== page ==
BEIRUT: Pascal Hachem and Tagreed Darghouth are the winners of the inaugural Boghossian Foundation prize for young Lebanese artists.
The Belgium-based foundation feted the two artists at a reception and exhibition in the Beirut Souks.
Both born in 1979, Hachem and Darghouth were selected from 61 artists to take the prize in the sculpture and painting categories, respectively.
Darghouth emerged as the uncontested winner from a field of applications from 48 painters, which the foundation’s 10-person jury narrowed to a short list of four.
Over the past half decade Darghouth’s exhibitions have explored such topics as the treatment of domestic workers in this country (Mirror, Mirror 2008), Lebanese body image (Fair and Lovely 2010) and the colorful terminology used to describe weapons of mass destruction (Canticle of Death 2011).
The jury received applications from five sculptors, which they further whittled down to a short list of two.
Speaking at the awards ceremony, jury member and foundation president Albert Boghossian said choosing a single laureate for sculpture was “difficult.” But “after a long discussion, the jury unanimously designated Pascal Hachem the prize winner.”
Strolling through the Jeweler’s Souk exhibition space, where a sample of the winners’ works are on display, it was immediately apparent that, quite beyond working in different media, the work of Hachem and Darghouth shares little in common.
Rather than working with traditional media like clay, stone or metal, Hachem deploys everyday objects – kitchen knives, forks, match boxes and the like – to create works that often take the form of mechanical installations. Darghouth works within the conventions of acrylic paint on canvas.
Upon reflection, however, similarities can be detected in the artists’ work. In their various ways, both artists make unsettling pieces. Both ask viewers to question what they know and what they think of their physical and discursive surroundings.
Darghouth’s materials may be relatively conventional but she is by no means a mere decorative artist. Rather her work stands as a strongly resonant commentary on contemporary realities.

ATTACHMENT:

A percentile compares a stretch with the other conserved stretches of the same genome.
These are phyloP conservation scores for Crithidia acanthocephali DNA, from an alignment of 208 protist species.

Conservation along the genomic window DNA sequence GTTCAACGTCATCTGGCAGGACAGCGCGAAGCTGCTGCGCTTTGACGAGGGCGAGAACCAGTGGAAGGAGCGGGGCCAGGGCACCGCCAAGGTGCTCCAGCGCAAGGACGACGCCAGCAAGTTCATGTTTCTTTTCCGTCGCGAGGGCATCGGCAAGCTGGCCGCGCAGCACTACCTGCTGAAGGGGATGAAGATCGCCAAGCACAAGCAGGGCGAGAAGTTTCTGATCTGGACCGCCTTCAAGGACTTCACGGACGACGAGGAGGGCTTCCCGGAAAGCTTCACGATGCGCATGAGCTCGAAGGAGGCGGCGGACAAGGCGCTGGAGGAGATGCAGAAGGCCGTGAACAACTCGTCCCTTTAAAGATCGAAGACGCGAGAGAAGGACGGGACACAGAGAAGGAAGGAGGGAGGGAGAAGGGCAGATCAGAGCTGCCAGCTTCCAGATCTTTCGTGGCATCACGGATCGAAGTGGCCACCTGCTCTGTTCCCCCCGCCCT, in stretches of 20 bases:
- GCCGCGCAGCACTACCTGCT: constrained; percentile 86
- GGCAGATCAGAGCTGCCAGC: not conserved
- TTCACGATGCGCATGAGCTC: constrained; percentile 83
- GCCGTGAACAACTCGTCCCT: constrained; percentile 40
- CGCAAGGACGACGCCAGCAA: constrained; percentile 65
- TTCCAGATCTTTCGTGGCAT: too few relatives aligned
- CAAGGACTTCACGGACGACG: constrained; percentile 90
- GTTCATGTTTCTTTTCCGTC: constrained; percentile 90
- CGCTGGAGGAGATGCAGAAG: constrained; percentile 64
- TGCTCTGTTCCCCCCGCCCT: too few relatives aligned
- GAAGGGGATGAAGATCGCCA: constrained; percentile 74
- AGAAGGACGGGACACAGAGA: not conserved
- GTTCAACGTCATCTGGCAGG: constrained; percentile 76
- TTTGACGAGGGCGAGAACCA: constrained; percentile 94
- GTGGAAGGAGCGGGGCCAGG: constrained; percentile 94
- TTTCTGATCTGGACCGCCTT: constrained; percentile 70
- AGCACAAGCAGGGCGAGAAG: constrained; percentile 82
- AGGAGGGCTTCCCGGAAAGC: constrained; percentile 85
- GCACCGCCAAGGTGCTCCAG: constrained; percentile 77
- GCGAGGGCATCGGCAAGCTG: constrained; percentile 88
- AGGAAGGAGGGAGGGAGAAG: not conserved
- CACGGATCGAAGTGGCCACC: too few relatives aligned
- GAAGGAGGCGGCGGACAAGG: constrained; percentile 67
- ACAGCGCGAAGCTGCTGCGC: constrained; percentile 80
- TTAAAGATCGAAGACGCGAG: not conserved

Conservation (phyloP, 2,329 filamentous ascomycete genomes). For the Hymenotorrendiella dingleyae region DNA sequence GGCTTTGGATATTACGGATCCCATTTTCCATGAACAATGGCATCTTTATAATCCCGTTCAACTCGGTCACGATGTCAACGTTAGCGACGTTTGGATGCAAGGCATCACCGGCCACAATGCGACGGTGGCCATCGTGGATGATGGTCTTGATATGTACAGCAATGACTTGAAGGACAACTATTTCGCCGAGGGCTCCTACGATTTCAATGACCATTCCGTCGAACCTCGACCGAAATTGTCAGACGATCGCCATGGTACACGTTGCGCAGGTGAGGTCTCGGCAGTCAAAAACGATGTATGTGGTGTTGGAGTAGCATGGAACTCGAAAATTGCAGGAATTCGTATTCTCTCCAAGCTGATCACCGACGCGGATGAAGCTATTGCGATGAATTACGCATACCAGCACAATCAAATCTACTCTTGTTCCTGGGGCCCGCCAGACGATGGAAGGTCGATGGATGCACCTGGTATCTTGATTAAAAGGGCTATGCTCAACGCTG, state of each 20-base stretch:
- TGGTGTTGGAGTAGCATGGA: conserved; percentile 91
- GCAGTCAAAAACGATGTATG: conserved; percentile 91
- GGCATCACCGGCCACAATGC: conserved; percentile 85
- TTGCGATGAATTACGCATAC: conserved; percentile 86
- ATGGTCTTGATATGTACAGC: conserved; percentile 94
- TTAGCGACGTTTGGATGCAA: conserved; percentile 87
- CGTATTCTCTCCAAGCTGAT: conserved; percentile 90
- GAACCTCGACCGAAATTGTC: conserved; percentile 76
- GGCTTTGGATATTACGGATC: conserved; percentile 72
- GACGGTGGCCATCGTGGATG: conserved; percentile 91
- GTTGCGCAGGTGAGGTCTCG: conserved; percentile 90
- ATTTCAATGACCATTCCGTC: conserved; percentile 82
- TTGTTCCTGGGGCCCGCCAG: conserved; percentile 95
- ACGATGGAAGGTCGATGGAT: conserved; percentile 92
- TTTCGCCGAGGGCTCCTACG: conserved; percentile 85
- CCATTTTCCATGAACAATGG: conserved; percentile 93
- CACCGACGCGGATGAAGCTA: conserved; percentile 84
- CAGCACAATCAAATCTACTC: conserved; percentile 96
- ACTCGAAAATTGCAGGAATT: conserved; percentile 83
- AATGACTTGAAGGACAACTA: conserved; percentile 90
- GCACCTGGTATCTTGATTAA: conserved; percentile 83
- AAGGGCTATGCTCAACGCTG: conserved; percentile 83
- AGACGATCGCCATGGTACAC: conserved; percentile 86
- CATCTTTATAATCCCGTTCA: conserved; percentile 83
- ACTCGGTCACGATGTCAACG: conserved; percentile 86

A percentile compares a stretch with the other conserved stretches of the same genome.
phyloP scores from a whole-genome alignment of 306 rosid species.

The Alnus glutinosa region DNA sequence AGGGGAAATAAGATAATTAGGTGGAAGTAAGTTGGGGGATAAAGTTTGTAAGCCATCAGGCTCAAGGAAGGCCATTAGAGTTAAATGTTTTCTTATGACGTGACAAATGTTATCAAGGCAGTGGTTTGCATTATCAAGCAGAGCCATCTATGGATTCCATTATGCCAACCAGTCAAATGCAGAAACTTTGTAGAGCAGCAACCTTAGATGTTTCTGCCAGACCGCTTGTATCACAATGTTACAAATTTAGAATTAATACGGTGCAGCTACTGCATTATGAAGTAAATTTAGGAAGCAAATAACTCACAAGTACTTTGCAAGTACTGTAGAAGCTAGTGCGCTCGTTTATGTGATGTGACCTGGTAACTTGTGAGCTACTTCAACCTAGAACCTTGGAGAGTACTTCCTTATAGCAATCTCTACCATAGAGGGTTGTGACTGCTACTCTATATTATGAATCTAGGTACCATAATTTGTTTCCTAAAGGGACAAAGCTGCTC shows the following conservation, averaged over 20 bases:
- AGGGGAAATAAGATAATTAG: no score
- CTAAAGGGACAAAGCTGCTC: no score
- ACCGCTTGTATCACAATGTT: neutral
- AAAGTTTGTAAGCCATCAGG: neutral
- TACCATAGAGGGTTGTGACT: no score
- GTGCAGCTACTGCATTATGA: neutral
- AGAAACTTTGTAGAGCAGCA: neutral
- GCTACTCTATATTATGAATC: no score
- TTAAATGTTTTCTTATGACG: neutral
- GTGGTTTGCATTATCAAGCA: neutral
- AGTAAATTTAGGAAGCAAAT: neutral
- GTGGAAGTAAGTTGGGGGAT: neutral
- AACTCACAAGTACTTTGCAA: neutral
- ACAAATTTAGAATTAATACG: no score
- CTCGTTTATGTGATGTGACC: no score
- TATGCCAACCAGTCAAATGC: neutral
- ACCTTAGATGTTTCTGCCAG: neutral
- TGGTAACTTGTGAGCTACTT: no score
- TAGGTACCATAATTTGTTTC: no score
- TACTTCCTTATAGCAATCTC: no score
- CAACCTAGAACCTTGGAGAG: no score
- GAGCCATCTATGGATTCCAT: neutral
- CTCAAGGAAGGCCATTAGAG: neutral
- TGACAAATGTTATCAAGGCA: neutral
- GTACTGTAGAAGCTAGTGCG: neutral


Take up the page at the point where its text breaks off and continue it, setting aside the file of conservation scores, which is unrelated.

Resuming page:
Works displayed at the ceremony from her “Canticle of Death” exhibition reflect the array of code names Britain used for its weapons of mass destruction since the mid-20th century, such as “red angel” and “blue parrot.”
Seven different canvasses depict mushroom clouds, each a different color of the rainbow.
On other larger canvases, the artist has painted skulls against backgrounds of kitsch floral or tree motifs, juxtaposing unnatural death with world’s rigorously determined flora.
Created in 1992, the Boghossian Foundation has been active as a philanthropic organization supporting various educational, urban development, artistic and cultural projects in Armenia, Syria and Lebanon.
In setting up this prize, the foundation collaborated with Solidere, ALBA (the Lebanese Academy of Fine Arts) as well as APEAL (the Association for the promotion and exhibition of the arts in Lebanon).
Eligible candidates must be 17-35 years of age and be of Lebanese nationality or else have been resident there for five years. Joining Albert Boghossian on the selection committee-jury were curators, museum directors, arts educators and critics from Belgium and Lebanon.
The foundation decided to forego the prize for jewelry, the third category selected for the 2012 prize. Instead it unanimously decided to substitute it with a workshop for students of the jeweler’s craft, to be held at ALBA during the coming academic year.
Compared to Darghouth’s canvasses, Hachem’s works appear altogether more conceptual. Several of the pieces in his exhibition “Bring the boys back home,” staged in London in 2010, used matchboxes as a central motif. Each was slid open just enough to reveal the photo reproduction of a hand gesture, one often employed by speechifying political figures – including one prominent Lebanese politician.
From work to work the gesticulating matchboxes were deployed to evoke a range of themes – from the deadening repetition of political discourse, to its flammable flimsy-ness. The artist’s work suggests that political life is at once combustible, fragile and ultimately transient.
In his 2008 exhibit “I’ll race you,” mounted as part of a group show at the ruin of Beirut’s City Center Cinema, the artist drew upon his background in engineering and design to comment on the eagerness of Lebanese developers to raze the city’s architectural patrimony in favor of shiny, in the view of some observers soulless, tower blocks.
The installation is comprised of a row of six hammers, aligned on an automated mechanism in such a way that each tool takes a turn striking the interior wall of the City Center – the last remnant of Lebanese Modernism in the retooled downtown core.
Hachem and Darghouth each received $10,000 prize money along with the opportunity to show their work at Villa Empain, the restored art deco palace in Brussels that is the Boghossian Foundation’s home.
The 2013 edition of the Boghossian Foundation prize will be awarded to artists working in photography, video, new media and illustration.